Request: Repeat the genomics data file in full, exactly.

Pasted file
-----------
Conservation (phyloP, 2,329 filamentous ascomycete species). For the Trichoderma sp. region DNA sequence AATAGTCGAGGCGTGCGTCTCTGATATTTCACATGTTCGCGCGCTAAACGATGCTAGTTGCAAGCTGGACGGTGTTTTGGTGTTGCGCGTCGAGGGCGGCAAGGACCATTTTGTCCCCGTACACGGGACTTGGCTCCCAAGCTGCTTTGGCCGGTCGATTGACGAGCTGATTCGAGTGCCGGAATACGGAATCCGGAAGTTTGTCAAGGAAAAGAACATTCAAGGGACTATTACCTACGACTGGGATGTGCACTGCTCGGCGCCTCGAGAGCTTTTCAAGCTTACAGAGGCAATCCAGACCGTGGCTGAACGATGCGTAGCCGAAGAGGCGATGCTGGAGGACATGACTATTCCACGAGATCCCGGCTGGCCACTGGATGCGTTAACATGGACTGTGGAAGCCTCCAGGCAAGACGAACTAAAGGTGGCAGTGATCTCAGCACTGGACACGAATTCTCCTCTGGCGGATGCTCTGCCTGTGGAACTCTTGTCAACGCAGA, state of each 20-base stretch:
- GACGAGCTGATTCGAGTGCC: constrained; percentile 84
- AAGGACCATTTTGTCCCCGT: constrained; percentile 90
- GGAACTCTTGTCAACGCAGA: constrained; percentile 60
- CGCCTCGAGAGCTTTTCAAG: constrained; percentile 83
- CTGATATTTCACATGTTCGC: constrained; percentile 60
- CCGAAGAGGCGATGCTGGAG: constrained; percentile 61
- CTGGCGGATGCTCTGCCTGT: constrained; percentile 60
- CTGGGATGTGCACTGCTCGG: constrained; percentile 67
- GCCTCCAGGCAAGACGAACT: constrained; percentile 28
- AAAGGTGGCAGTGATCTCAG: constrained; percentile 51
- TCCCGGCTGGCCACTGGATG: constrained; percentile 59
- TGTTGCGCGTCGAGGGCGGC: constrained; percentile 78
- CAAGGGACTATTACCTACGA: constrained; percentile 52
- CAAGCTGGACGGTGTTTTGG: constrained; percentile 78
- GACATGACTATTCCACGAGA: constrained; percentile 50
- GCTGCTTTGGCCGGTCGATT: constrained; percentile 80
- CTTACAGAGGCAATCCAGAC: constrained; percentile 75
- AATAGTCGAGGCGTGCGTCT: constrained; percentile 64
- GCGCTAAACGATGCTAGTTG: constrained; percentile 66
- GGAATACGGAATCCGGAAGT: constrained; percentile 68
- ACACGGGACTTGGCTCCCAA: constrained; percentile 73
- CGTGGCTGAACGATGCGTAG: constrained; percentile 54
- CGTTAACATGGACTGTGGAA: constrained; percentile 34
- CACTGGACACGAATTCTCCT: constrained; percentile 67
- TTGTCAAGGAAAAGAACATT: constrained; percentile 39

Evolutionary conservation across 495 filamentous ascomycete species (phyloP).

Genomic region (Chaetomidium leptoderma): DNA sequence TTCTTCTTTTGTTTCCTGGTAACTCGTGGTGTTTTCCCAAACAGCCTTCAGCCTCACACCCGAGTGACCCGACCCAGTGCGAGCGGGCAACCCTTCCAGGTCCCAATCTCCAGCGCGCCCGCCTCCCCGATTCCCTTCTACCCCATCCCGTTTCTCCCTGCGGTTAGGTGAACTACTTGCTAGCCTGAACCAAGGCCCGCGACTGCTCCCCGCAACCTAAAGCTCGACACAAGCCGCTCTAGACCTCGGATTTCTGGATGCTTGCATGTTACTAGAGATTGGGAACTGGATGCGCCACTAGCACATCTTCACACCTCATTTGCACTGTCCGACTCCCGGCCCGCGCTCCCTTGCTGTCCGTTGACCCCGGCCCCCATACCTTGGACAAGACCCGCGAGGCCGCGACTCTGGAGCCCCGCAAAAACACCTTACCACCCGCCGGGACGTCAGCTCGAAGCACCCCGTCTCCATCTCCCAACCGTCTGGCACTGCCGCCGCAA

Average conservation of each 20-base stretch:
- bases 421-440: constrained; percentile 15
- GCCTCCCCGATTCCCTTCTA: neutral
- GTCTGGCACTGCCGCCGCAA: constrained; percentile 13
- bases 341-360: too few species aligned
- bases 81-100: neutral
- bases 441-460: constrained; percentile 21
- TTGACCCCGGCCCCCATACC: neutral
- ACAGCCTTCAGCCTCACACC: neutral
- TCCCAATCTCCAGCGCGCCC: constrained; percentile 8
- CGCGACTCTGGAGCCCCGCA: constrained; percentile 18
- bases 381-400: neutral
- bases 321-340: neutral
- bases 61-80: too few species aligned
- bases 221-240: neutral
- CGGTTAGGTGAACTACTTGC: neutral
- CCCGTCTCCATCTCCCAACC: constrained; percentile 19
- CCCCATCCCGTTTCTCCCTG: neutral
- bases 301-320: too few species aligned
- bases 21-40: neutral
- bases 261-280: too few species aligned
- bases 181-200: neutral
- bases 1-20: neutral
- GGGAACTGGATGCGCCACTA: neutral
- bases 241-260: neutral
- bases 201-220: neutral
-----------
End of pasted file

Conservation (phyloP, 2,329 filamentous ascomycete species). For the Trichoderma sp. region DNA sequence AATAGTCGAGGCGTGCGTCTCTGATATTTCACATGTTCGCGCGCTAAACGATGCTAGTTGCAAGCTGGACGGTGTTTTGGTGTTGCGCGTCGAGGGCGGCAAGGACCATTTTGTCCCCGTACACGGGACTTGGCTCCCAAGCTGCTTTGGCCGGTCGATTGACGAGCTGATTCGAGTGCCGGAATACGGAATCCGGAAGTTTGTCAAGGAAAAGAACATTCAAGGGACTATTACCTACGACTGGGATGTGCACTGCTCGGCGCCTCGAGAGCTTTTCAAGCTTACAGAGGCAATCCAGACCGTGGCTGAACGATGCGTAGCCGAAGAGGCGATGCTGGAGGACATGACTATTCCACGAGATCCCGGCTGGCCACTGGATGCGTTAACATGGACTGTGGAAGCCTCCAGGCAAGACGAACTAAAGGTGGCAGTGATCTCAGCACTGGACACGAATTCTCCTCTGGCGGATGCTCTGCCTGTGGAACTCTTGTCAACGCAGA, state of each 20-base stretch:
- GACGAGCTGATTCGAGTGCC: constrained; percentile 84
- AAGGACCATTTTGTCCCCGT: constrained; percentile 90
- GGAACTCTTGTCAACGCAGA: constrained; percentile 60
- CGCCTCGAGAGCTTTTCAAG: constrained; percentile 83
- CTGATATTTCACATGTTCGC: constrained; percentile 60
- CCGAAGAGGCGATGCTGGAG: constrained; percentile 61
- CTGGCGGATGCTCTGCCTGT: constrained; percentile 60
- CTGGGATGTGCACTGCTCGG: constrained; percentile 67
- GCCTCCAGGCAAGACGAACT: constrained; percentile 28
- AAAGGTGGCAGTGATCTCAG: constrained; percentile 51
- TCCCGGCTGGCCACTGGATG: constrained; percentile 59
- TGTTGCGCGTCGAGGGCGGC: constrained; percentile 78
- CAAGGGACTATTACCTACGA: constrained; percentile 52
- CAAGCTGGACGGTGTTTTGG: constrained; percentile 78
- GACATGACTATTCCACGAGA: constrained; percentile 50
- GCTGCTTTGGCCGGTCGATT: constrained; percentile 80
- CTTACAGAGGCAATCCAGAC: constrained; percentile 75
- AATAGTCGAGGCGTGCGTCT: constrained; percentile 64
- GCGCTAAACGATGCTAGTTG: constrained; percentile 66
- GGAATACGGAATCCGGAAGT: constrained; percentile 68
- ACACGGGACTTGGCTCCCAA: constrained; percentile 73
- CGTGGCTGAACGATGCGTAG: constrained; percentile 54
- CGTTAACATGGACTGTGGAA: constrained; percentile 34
- CACTGGACACGAATTCTCCT: constrained; percentile 67
- TTGTCAAGGAAAAGAACATT: constrained; percentile 39

Evolutionary conservation across 495 filamentous ascomycete species (phyloP).

Genomic region (Chaetomidium leptoderma): DNA sequence TTCTTCTTTTGTTTCCTGGTAACTCGTGGTGTTTTCCCAAACAGCCTTCAGCCTCACACCCGAGTGACCCGACCCAGTGCGAGCGGGCAACCCTTCCAGGTCCCAATCTCCAGCGCGCCCGCCTCCCCGATTCCCTTCTACCCCATCCCGTTTCTCCCTGCGGTTAGGTGAACTACTTGCTAGCCTGAACCAAGGCCCGCGACTGCTCCCCGCAACCTAAAGCTCGACACAAGCCGCTCTAGACCTCGGATTTCTGGATGCTTGCATGTTACTAGAGATTGGGAACTGGATGCGCCACTAGCACATCTTCACACCTCATTTGCACTGTCCGACTCCCGGCCCGCGCTCCCTTGCTGTCCGTTGACCCCGGCCCCCATACCTTGGACAAGACCCGCGAGGCCGCGACTCTGGAGCCCCGCAAAAACACCTTACCACCCGCCGGGACGTCAGCTCGAAGCACCCCGTCTCCATCTCCCAACCGTCTGGCACTGCCGCCGCAA

Average conservation of each 20-base stretch:
- bases 421-440: constrained; percentile 15
- GCCTCCCCGATTCCCTTCTA: neutral
- GTCTGGCACTGCCGCCGCAA: constrained; percentile 13
- bases 341-360: too few species aligned
- bases 81-100: neutral
- bases 441-460: constrained; percentile 21
- TTGACCCCGGCCCCCATACC: neutral
- ACAGCCTTCAGCCTCACACC: neutral
- TCCCAATCTCCAGCGCGCCC: constrained; percentile 8
- CGCGACTCTGGAGCCCCGCA: constrained; percentile 18
- bases 381-400: neutral
- bases 321-340: neutral
- bases 61-80: too few species aligned
- bases 221-240: neutral
- CGGTTAGGTGAACTACTTGC: neutral
- CCCGTCTCCATCTCCCAACC: constrained; percentile 19
- CCCCATCCCGTTTCTCCCTG: neutral
- bases 301-320: too few species aligned
- bases 21-40: neutral
- bases 261-280: too few species aligned
- bases 181-200: neutral
- bases 1-20: neutral
- GGGAACTGGATGCGCCACTA: neutral
- bases 241-260: neutral
- bases 201-220: neutral